This time I used a combination of my 5 quart saute pan and a 3 quart glass casserole dish. It was easier to maneuver in the kitchen and casserole dish shows off the gorgeous colors in the bottom layer of the pie. For me it was worth having the extra pan to clean. Whichever route you go, make sure the manufacturer says it’s oven safe.
- 1 lbs lamb loin or shoulder **see notes
- 2 TBSP worcestershire sauce
- ½ tsp salt
- ¼ tsp ground black pepper
- Click the link above for the recipe.
- 2 lbs Yukon Gold potatoes - chopped 6 - 8 medium potatoes
- ½ cup milk
- 2 TBSP half & half
- ½ tsp salt
- ¼ tsp pepper
- Preheat the broiler to high.
- Trim and chop lamb into bite sized pieces and place in a medium sized mixing bowl. Add ½ tsp of salt, ¼ tsp of black pepper, and worcestershire sauce. Toss to combine and set aside.
- Place chopped potatoes in a medium sized pot. Fill with cold water and cover with a lid. Bring to a boil over high heat, then drop the heat to medium high and simmer uncovered for 15 - 20 minutes or until potatoes are fork tender.
- While potatoes are cooking, heat a large dutch oven over medium heat. Add olive oil and heat an additional 1 - 2 minutes.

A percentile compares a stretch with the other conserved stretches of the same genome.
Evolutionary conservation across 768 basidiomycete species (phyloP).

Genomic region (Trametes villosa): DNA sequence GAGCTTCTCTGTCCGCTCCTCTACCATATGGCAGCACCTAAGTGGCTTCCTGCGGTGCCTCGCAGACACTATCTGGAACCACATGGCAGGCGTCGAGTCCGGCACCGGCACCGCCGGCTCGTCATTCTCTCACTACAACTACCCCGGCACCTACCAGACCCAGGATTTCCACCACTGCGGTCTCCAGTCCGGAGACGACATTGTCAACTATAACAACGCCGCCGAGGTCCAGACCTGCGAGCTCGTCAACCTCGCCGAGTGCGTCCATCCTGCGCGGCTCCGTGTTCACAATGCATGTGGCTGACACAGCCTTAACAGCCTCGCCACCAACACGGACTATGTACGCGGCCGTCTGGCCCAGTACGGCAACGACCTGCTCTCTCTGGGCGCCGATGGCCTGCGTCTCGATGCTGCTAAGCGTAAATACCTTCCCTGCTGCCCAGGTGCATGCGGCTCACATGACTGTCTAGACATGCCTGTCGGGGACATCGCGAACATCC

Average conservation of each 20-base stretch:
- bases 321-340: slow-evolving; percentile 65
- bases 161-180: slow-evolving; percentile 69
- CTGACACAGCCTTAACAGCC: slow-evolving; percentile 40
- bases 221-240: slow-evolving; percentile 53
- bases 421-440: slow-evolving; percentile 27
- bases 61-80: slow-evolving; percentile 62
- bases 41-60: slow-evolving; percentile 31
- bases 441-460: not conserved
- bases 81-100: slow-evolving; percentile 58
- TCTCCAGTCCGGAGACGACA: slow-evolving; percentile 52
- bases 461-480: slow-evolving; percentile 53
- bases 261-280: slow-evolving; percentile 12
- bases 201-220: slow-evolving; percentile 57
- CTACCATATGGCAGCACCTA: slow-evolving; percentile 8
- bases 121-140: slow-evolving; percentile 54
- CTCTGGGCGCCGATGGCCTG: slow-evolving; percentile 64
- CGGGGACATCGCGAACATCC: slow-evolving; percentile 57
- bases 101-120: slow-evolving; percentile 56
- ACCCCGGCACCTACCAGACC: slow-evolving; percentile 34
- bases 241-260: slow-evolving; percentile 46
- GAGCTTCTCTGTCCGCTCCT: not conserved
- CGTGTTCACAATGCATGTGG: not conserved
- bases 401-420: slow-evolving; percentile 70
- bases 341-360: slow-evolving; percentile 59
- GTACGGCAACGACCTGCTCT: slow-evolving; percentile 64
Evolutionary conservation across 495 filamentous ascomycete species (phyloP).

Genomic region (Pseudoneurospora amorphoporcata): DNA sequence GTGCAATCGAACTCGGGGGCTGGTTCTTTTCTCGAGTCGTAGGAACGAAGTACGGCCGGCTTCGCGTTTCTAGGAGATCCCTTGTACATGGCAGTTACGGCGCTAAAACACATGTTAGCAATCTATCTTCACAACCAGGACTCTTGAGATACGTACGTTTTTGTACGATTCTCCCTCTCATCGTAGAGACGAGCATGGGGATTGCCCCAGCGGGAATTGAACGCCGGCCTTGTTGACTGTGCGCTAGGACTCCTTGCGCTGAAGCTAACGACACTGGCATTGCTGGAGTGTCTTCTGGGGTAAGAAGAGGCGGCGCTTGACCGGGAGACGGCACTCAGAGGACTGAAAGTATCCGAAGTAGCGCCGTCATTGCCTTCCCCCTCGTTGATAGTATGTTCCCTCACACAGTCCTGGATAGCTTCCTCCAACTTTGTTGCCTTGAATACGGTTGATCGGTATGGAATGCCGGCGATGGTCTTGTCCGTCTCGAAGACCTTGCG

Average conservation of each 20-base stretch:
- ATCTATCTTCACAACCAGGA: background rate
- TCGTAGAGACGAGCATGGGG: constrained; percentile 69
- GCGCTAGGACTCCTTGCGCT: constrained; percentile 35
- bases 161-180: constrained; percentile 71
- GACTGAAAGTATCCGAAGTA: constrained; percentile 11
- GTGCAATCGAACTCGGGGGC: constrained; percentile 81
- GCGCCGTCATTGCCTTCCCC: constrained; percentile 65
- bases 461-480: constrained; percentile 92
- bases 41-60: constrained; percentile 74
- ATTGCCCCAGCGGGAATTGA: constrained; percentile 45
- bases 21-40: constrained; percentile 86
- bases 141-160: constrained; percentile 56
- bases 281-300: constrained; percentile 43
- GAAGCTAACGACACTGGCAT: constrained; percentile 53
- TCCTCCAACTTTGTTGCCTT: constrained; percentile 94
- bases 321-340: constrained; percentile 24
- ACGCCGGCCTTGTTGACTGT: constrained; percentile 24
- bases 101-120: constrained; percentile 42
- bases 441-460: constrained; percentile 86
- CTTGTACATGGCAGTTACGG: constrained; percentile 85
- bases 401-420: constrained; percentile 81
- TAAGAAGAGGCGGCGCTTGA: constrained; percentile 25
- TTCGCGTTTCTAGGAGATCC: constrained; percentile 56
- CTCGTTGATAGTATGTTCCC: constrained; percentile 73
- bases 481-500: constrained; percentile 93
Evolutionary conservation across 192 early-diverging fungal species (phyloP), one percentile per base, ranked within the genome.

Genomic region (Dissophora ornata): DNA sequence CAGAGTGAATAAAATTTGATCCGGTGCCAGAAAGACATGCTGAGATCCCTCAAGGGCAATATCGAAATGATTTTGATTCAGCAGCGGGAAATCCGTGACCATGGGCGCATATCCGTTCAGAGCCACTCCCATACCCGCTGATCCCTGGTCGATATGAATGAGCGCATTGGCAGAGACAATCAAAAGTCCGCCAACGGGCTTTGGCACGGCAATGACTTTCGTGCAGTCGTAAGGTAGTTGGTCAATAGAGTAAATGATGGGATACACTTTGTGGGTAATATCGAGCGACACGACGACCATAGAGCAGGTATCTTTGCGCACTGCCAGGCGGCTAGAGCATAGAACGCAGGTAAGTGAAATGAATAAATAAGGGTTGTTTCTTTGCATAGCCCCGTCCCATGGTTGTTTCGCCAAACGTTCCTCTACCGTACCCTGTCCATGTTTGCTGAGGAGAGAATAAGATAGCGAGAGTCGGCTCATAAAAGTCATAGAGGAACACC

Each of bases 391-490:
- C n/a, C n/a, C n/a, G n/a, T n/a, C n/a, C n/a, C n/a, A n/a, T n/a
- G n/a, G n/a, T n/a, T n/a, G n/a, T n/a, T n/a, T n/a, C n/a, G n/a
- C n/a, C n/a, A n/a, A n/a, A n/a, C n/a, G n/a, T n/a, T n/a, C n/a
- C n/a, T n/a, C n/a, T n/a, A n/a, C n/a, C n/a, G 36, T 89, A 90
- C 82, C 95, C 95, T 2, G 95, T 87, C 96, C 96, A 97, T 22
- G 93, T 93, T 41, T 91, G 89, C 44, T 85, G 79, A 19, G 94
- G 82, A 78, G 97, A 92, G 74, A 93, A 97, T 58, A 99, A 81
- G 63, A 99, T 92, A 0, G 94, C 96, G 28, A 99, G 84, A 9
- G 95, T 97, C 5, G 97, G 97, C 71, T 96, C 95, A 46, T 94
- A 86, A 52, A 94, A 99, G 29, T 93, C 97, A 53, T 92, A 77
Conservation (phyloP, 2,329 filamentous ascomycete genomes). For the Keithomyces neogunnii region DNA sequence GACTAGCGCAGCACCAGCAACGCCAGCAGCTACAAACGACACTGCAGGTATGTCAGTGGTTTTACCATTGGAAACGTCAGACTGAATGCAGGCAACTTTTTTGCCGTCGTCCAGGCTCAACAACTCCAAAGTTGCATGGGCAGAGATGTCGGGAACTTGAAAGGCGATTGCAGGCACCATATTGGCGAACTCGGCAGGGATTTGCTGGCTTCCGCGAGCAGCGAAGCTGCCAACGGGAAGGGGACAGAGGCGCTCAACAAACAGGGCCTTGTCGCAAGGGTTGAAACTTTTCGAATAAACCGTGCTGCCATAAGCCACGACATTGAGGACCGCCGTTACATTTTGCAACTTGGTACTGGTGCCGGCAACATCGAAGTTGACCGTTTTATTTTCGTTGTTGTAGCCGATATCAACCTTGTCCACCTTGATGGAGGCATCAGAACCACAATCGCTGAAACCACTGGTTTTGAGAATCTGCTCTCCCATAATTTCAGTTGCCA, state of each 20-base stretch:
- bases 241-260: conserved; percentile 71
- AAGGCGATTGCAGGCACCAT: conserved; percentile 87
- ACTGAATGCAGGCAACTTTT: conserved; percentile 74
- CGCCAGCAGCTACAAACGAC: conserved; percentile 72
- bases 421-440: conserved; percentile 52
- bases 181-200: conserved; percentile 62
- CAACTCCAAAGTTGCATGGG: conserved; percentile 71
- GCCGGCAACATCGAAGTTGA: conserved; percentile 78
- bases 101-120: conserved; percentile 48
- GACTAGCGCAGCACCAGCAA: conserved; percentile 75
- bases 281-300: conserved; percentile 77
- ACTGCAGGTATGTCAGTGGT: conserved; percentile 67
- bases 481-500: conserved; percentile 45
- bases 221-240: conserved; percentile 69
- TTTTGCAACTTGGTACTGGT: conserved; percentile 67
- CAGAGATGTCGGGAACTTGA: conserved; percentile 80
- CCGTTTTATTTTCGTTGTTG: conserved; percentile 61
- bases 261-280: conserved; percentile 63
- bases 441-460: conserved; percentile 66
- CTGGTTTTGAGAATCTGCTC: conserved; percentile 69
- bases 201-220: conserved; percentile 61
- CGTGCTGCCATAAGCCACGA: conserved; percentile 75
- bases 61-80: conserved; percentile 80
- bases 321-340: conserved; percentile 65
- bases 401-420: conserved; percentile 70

- Stir in onions and carrots along with ½ tsp of salt. Cook 12 - 15 minutes, stirring occasionally, until carrots and onion have softened.
- Add the garlic and cook 1 minute longer.
- Remove the vegetables from the pan and place in a medium sized mixing bowl. Increase the heat to medium-high.
- Reserving the marinade, add the lamb to the dutch oven. Brown the lamb on all sides.
- Place the cooked lamb in the bowl with the vegetables and drop the heat back to medium.
- Mix the red wine with the reserved marinade and add to the dutch oven.
- Using a whisk, scrape the bottom of the pan to remove all the tasty brown bits.
- Continue to cook over medium until the wine is reduced by half.
- Add 2 tablespoons of butter to the red wine. Swirl to melt then whisk in the flour. Cook the wine, butter, flour mixture for 2 - 3 minutes, stirring constantly.
- Slowly pour the beef stock into the wine, butter and flour, whisking constantly until smooth. Bring it to a simmer and allow to cook for 3 minutes longer to thicken.
- Carefully add the lamb and vegetables back into the gravy. Add the tarragon, ¼ teaspoon of pepper, and peas. Taste and adjust the salt if needed.
- Keep mixture warm over a low flame while making the mashed potatoes.
- Mash the potatoes using a hand masher or stand mixer. Add in the milk, half & half, 4 tablespoons of butter, and ¼ teaspoon of salt.
- If broiling in a glass casserole dish, transfer the lamb and vegetable mixture to the bottom of the casserole dish. If broiling in the dutch oven, scrape down the sides of the pan with a spatula to prevent burning.
- Cover the lamb and vegetable mixture with the mashed potatoes, smoothing out the top as best you can.
- Place the pie, uncovered, under the broiler for 8 - 10 minutes or until the potatoes brown. I check mine at 5 minutes and rotate the pan to prevent burning.
- Allow to cool 5 - 10 minutes prior to serving.